Precarious Pre*ca"ri*ous, a. [L. precarius obtained by begging or prayer, depending on request or on the will of another, fr. precari to pray, beg. See {Pray}.] 1. Depending on the will or pleasure of another; held by courtesy; liable to be changed or lost at the pleasure of another; as, precarious privileges. --Addison. [1913 Webster]

2. Held by a doubtful tenure; depending on unknown causes or events; exposed to constant risk; not to be depended on for certainty or stability; uncertain; as, a precarious state of health; precarious fortunes. ``Intervals of partial and precarious liberty.'' --Macaulay. [1913 Webster]

Syn: Uncertain; unsettled; unsteady; doubtful; dubious; equivocal.

Usage: {Precarious}, {Uncertain}. Precarious in stronger than uncertain. Derived originally from the Latin precari, it first signified ``granted to entreaty,'' and, hence, ``wholly dependent on the will of another.'' Thus it came to express the highest species of uncertainty, and is applied to such things as depend wholly on future casualties. [1913 Webster] -- {Pre*ca"ri*ous*ly}, adv. -- {Pre*ca"ri*ous*ness}, n. [1913 Webster]

The Collaborative International Dictionary of English. 2000.

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  • precarious — pre·car·i·ous /pri kar ē əs/ adj: depending on the will or pleasure of another a temporary and precarious office see also precarious possession at possession Merriam Webster’s Dictionary of Law. Merriam Webster …   Law dictionary

  • precarious — [pri ker′ē əs] adj. [L precarius: see PRAYER1] 1. dependent upon the will or favor of another person 2. dependent upon circumstances; uncertain; insecure [a precarious living] 3. dependent upon chance; risky [a precarious foothold] 4 …   English World dictionary

  • precarious — (adj.) 1640s, a legal word, held through the favor of another, from L. precarius obtained by asking or praying, from prex (gen. precis) entreaty, prayer (see PRAY (Cf. pray)). Notion of dependent on the will of another led to sense risky,… …   Etymology dictionary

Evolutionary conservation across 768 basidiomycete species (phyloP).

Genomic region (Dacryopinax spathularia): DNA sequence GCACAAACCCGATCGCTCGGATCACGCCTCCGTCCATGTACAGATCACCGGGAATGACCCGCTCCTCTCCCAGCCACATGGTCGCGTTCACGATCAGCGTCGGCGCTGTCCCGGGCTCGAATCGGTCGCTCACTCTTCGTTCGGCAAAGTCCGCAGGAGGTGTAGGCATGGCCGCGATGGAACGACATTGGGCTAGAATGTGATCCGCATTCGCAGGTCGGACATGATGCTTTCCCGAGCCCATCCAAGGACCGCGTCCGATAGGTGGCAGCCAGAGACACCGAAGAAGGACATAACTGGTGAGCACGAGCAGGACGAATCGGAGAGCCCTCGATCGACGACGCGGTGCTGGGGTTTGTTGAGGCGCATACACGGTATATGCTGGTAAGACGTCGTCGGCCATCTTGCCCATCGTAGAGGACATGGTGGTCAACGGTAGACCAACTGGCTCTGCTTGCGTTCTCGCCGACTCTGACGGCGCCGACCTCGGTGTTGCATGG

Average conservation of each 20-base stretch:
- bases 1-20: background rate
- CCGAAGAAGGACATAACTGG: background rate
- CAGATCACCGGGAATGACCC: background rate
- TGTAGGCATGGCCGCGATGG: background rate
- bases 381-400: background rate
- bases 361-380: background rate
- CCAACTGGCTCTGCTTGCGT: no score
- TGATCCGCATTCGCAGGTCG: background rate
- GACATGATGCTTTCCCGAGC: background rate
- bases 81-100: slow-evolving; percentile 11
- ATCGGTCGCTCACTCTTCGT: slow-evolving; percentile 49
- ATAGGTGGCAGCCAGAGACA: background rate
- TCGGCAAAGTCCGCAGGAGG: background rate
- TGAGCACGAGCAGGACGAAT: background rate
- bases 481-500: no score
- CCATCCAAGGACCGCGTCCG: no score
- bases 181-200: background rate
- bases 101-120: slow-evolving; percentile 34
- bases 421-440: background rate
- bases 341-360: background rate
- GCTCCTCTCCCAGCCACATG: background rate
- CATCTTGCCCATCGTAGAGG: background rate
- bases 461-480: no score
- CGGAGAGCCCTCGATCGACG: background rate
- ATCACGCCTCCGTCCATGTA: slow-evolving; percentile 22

• precarious — *dangerous, hazardous, perilous, risky Analogous words: *doubtful, dubious, questionable: distrustful, mistrustful (see corresponding verbs at DISTRUST): chance, chancy, haphazard, *random Contrasted words: *safe, secure: * …   New Dictionary of Synonyms

  • precarious — [adj] tricky, doubtful ambiguous, borderline, chancy, contingent, dangerous, delicate, dicey*, dubious, dynamite, equivocal, hairy*, hanging by a thread*, hazardous, iffy*, impugnable, indecisive, insecure, loaded, on thin ice*, open, out on a… …   New thesaurus

  • precarious — ► ADJECTIVE 1) not securely held or in position; likely to fall. 2) dependent on chance; uncertain. DERIVATIVES precariously adverb precariousness noun. ORIGIN Latin precarius obtained by entreaty , from prex prayer …   English terms dictionary

  • precarious — [[t]prɪke͟əriəs[/t]] 1) ADJ GRADED If your situation is precarious, you are not in complete control of events and might fail in what you are doing at any moment. Our financial situation had become precarious. ...the Government s precarious… …   English dictionary

  • precarious — /prəˈkɛəriəs / (say pruh kairreeuhs) adjective 1. dependent on circumstances beyond one s control; uncertain; unstable; insecure: a precarious livelihood. 2. dependent on the will or pleasure of another; liable to be withdrawn or lost at the will …  

  • precarious — /prakeriyas/ Liable to be returned or rendered up at the mere demand or request of another; hence, held or retained only on sufferance or by permission; and, by an extension of meaning, doubtful, uncertain, dangerous, very liable to break, fail,… …   Black's law dictionary

  • precarious — precariously, adv. precariousness, n. /pri kair ee euhs/, adj. 1. dependent on circumstances beyond one s control; uncertain; unstable; insecure: a precarious livelihood. 2. dependent on the will or pleasure of another; liable to be withdrawn or… …   Universalium

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